April 07, 2012

Nicola Verlato "How the West Was Won" solo exhibition at Jonathan LeVine Gallery


Nicola Verlato
How the West Was Won


April 7—May 5, 2012
Opening Reception: Saturday, April 7, 7—9pm

Jonathan LeVine Gallery is pleased to present How the West Was Won, a series of new oil paintings on canvas and panel by Italian-born, Los Angeles-based artist Nicola Verlato, in what will be his first solo exhibition at the gallery.

Verlato’s dramatic allegorical compositions are rendered with remarkable use of perspective, reminiscent of the Renaissance-era. The show title, How the West Was Won, refers to the culture clash between monotheism and polytheism throughout human history, a battle that the artist believes to be at the very roots of the development of western civilization. In Verlato’s words: “Figurative art is intrinsically related to a polytheistic attitude (cult of idols) while the monotheistic one prohibits graven images, as written in the bible. Monotheism clearly won in most aspects of western culture but polytheism still survives in pop culture.”

One of the paintings is inspired by a medieval legend in which a Christian knight kills a Pagan knight but is castrated by his victim in the process. This symbolizes the loss of “wisdom of the body,” when polytheistic cultures succumb to religious conversion and assimilation into monotheistic ideals. Verlato transposes this narrative into the American Wild West of the 19th Century in his painting Conquest of the West, where a cowboy representing the monotheist attacks a Native American woman, representing the polytheist, who exacts revenge just before she dies. This epic battle scene is the most literal interpretation of the exhibition’s overarching theme, although the connection is looser in many of the other works.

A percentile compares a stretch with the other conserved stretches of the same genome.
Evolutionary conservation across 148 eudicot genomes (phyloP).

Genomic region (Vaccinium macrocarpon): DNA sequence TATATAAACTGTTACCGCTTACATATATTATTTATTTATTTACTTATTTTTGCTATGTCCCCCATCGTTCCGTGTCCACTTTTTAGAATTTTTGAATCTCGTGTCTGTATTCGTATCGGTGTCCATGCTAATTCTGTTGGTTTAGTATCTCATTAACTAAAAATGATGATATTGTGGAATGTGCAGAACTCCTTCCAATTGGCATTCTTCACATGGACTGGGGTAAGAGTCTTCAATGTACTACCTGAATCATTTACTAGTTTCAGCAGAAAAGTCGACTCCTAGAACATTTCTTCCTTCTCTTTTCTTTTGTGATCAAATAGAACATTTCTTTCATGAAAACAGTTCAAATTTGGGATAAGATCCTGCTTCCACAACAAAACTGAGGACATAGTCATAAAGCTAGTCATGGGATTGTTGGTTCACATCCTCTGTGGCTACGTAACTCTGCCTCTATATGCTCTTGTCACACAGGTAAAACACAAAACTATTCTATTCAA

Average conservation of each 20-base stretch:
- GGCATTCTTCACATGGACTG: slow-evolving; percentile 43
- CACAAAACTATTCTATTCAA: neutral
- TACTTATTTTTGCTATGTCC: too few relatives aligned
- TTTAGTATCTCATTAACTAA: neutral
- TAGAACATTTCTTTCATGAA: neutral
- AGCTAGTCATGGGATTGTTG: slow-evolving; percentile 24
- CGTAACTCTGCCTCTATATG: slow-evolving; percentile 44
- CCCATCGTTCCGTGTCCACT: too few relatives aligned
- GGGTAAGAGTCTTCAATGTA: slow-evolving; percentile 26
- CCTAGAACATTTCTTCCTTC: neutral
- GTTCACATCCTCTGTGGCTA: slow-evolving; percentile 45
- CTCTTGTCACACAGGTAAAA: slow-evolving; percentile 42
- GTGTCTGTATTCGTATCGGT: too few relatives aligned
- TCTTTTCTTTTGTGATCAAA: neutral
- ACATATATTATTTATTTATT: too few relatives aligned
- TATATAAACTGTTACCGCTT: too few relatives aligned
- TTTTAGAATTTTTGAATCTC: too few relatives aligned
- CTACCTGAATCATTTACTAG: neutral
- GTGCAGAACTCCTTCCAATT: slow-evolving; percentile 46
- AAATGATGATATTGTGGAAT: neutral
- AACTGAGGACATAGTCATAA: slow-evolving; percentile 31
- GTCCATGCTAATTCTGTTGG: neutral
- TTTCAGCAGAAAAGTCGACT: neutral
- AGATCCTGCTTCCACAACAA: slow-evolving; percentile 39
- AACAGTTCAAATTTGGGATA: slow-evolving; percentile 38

Burzum is a painting inspired by a Norwegian black metal band of the same name, led by Varge Vikernes, a musician who was imprisoned in 1993 for the arson of several churches and murder of Euronymous—a guitarist friend-turned-rival and leading figure in the scene—who he stabbed to death in a dispute over record label business. A Whiter Shade of Pale is a portrait of the late pop-music-icon Michael Jackson, the subject of worldwide idolatry during his life and prolific career, lasting well after his controversial death. Take the Road to Nowhere portrays four young women jumping out of a car as it falls off of a cliff, relating to death as the last frontier; beyond which there is nothing else.

Jonathan LeVine Gallery
529 West 20th Street,
New York, NY 10011
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